“One girl, against the happiness of the whole village. Can you not see it has to be done?”
Matt Grinter’s play Orca, which won the Papatango prize last year, is set in a bleak, tightly-knit fishing village which fears the orcas that inhabit the nearby seas. Every year, they elect a Daughter to sail with the Father and the fishing boats to keep the community safe, as a ritualistic re-enactment of an old tale of a young girl who gave her life to save her father and the village.
But the present-day ritual contains a dark secret, and the chosen Daughter, who is first wreathed in flower crowns and made to dance with the Father, is no less of a sacrificial victim than her mythical forbearer. Yet for a small family, outcast from the community, their youngest girl becoming the Daughter is their only chance at reintegration. Her older sister Maggie, the Daughter of a few years ago, is determined that her sister must not go out with the Father and the boats, yet it is her violent insistence that causes the family to be ostracised from the village.
Max Reynolds and Vicky Robinson have set this play on a traverse stage in the Chapel in Pembroke College, and this dramatic setting, with an altar and a painting of Christ looming in the background, brings to mind the themes of sacrifice and redemption so prevalent in the play. The lighting is stark and haunting, as are the violins which play simple tunes during the scene breaks. The traverse stage also allows us a more intimate and intrusive look as we surround the family from both sides, almost like the watchful eyes of the village itself. However, especially at the start of the play, when the action takes place entirely at one end of the space, the audibility unfortunately suffers and lines and meaning are lost.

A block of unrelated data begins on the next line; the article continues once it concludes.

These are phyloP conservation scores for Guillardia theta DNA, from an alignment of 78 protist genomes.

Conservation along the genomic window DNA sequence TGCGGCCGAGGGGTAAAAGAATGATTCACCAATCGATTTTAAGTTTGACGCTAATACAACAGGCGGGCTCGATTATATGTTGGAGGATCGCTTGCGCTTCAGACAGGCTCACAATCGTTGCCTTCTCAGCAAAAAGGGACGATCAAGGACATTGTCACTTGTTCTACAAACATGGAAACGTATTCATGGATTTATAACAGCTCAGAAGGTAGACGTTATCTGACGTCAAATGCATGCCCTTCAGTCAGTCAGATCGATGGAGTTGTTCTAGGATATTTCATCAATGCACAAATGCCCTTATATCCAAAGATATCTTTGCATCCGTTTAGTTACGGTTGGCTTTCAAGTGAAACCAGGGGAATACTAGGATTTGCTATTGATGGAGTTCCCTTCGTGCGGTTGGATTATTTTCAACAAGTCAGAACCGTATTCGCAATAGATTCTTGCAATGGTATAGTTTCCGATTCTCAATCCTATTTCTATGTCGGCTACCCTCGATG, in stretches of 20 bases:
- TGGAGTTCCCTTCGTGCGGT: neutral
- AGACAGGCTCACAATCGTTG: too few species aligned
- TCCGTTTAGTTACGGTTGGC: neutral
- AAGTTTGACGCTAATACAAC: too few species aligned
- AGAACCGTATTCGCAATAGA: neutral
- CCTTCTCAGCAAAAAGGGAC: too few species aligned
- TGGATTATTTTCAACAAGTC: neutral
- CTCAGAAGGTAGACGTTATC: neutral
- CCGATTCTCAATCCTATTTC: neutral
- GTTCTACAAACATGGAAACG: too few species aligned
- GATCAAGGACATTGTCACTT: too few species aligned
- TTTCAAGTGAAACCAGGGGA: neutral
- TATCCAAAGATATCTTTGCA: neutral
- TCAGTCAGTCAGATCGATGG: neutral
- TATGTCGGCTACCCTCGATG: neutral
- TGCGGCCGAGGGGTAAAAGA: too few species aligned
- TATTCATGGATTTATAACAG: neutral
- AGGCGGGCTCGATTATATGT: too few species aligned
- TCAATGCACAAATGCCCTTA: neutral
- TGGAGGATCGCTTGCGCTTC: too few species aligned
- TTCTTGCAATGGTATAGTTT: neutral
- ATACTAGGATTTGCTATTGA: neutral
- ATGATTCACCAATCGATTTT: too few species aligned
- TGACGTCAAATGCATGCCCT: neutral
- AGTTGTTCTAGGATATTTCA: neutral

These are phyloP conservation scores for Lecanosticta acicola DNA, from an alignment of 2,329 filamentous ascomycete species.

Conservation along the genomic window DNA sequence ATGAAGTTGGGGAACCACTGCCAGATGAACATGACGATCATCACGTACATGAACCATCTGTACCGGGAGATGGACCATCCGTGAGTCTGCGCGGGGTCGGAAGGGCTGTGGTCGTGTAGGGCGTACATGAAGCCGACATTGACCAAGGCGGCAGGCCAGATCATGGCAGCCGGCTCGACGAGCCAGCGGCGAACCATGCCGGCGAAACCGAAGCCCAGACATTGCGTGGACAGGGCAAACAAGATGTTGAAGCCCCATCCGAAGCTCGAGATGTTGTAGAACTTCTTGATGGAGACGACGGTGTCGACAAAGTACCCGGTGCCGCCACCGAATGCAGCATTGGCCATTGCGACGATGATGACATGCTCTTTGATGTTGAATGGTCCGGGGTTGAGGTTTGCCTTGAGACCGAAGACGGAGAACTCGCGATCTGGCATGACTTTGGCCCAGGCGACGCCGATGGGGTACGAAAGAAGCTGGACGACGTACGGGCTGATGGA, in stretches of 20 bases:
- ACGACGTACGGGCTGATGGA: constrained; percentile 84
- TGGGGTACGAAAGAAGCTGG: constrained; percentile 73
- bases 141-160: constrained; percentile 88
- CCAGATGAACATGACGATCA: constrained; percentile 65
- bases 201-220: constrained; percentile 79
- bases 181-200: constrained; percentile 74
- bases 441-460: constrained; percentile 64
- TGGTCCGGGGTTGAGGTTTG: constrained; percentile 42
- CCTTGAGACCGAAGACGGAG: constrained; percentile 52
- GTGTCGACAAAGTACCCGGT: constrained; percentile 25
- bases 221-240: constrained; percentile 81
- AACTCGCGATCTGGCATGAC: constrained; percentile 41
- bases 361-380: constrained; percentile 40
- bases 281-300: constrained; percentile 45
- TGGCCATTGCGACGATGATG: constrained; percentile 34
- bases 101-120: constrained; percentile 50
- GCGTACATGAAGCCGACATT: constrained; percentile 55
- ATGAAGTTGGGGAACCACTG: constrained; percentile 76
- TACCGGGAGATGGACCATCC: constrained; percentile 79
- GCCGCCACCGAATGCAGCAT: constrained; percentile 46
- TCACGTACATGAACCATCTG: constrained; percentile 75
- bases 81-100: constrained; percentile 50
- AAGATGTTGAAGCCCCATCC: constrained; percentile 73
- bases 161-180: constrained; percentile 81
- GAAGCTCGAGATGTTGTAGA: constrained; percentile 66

Bella Soames is excellent as Fan, the young girl wishing to be the new Daughter: sweetly enthusiastic and very believably young. Sofia Blanchard as Maggie is tense and agonised throughout and extremely powerful at the end of the play: however, earlier on her performance was at times a little too subtle which somewhat detracted from the mounting tension of the piece. Chris Dodsworth’s booming voice and menacing presence are apt for the Father, and he manages to convey a real sense of hidden threat. John Livesey is extremely watchable as Joshua, Maggie and Fan’s real father, showing his love for his children and desire to protect them, while conflicted by his desire to be respected in the village. Alexa Mackie is also effective as Gretchen, the Daughter chosen the previous year who has a terrible secret of her own.
The play, perhaps, would have benefited from one more dress rehearsal: especially at the beginning, the actors seemed slightly unsure and it was difficult to grasp what was going on. But as it progressed, it swelled to become a tense and deeply disturbing piece about the evil that can go unpunished in a small and scared society, leaving audience members stunned and shaken.